Use this URL to cite or link to this record in EThOS: http://ethos.bl.uk/OrderDetails.do?uin=uk.bl.ethos.508407
Title: Networks of imperial tropical medicine : ideas and practices of health and hygiene in the British Empire, 1895-1914
Author: Johnson, R. M.
Awarding Body: University of Oxford
Current Institution: University of Oxford
Date of Award: 2009
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Abstract:
This thesis investigates several previously neglected networks of imperial tropical medicine (ITM) in Britain and its tropical colonies at the turn of the twentieth-century. It argues for the need to bring back the ‘imperial’ to the study of medicine in colonial localities; and, in doing so, redefines the ‘imperial’ in relation to tropical medicine during this period. To accomplish this, the first part of the thesis considers largely ignored popular networks of ITM, including the 1900 London Livingstone Exhibition; guidebooks and manuals for tropical travel, health and hygiene; and commodities such as Burroughs Wellcome & Co.’s (BWC) Tabloid brand medicine chests and tropical clothing. The second part of the thesis investigates important, but under researched professional networks of ITM, including the training and experiences of non-medical missionaries educated at Livingstone College, London and the London Missionary School of Medicine (LMSM); and the formation and reform of the West African Medical Staff (WAMS). All of the popular and professional networks discussed in this thesis were, for the most part, a response to the urgency generated by domestic and international high politics to ‘improve’ and ‘develop’ Britain’s tropical possessions. While representing a diversity of individuals and interests, one concern that they all shared was the supposed need to preserve Anglo-Saxon health in tropical climates. Such a disparate set of ‘agents of empire’, connected through a common interest, led to a complex set of ideas and practices of ITM, which were informed as much by the environment and climate, as new disciplines such as parasitology. This thesis also demonstrates that a significant fissure existed — within and outside the imperial state — between ideas of ITM and their practice. Ideas of ITM were often aggressively imperial in rhetoric but in practice they generally were not. Therefore, at the start of the twentieth-century ITM was not always working — directly — as a ‘tool of empire’. Nonetheless, this thesis demonstrates that the ‘imperial’ is still the most useful analytical category and organising principle for understanding Western medicine’s relationship to Britain’s tropical possessions during this period. By focusing on both the colony and the metropole, and the uneven power relationship that existed between them, it demonstrates that ideas and practices of medicine and hygiene intended for Britain’s tropical empire were neither colonial nor metropolitan, but imperial.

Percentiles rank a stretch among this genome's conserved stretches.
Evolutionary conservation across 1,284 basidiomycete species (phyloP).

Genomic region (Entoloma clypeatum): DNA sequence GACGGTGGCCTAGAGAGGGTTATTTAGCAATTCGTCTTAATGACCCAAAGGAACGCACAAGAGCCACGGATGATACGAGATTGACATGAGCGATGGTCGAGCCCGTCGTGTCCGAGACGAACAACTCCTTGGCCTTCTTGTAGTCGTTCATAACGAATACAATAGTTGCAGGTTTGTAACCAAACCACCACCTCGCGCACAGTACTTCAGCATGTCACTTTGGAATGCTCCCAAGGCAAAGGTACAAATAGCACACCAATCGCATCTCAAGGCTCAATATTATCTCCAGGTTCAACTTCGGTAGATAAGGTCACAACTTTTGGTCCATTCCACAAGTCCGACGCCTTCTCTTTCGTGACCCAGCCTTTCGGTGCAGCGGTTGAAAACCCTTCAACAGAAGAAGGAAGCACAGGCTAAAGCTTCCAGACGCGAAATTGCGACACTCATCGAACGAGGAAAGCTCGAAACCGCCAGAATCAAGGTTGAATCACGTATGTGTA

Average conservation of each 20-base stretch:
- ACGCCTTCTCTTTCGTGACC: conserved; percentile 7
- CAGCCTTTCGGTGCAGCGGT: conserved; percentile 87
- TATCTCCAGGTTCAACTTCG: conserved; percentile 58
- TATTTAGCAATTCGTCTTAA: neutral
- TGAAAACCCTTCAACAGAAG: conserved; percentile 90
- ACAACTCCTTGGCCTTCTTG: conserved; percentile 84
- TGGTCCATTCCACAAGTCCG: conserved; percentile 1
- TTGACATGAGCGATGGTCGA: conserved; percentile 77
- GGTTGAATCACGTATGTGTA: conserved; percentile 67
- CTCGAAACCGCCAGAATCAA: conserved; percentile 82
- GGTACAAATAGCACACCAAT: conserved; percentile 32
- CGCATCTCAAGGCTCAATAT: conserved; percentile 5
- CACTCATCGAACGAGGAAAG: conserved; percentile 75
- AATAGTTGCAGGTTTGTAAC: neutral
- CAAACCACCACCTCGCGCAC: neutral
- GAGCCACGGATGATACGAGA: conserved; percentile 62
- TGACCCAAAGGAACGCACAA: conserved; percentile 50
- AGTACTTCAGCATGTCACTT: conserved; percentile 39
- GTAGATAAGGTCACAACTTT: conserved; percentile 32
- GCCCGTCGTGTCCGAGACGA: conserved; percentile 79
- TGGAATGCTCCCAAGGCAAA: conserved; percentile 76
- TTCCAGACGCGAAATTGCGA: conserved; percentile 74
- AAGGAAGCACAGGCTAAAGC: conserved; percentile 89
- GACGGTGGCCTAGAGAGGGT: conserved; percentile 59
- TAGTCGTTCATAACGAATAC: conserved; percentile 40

Supervisor: Harrison, Mark Sponsor: Not available
Qualification Name: Thesis (Ph.D.) Qualification Level: Doctoral
EThOS ID: uk.bl.ethos.508407  DOI: Not available
Keywords: History of medicine ; History ; History of Africa ; Modern Britain and Europe ; International,imperial and global history ; imperial medicine ; British Empire ; imperialism
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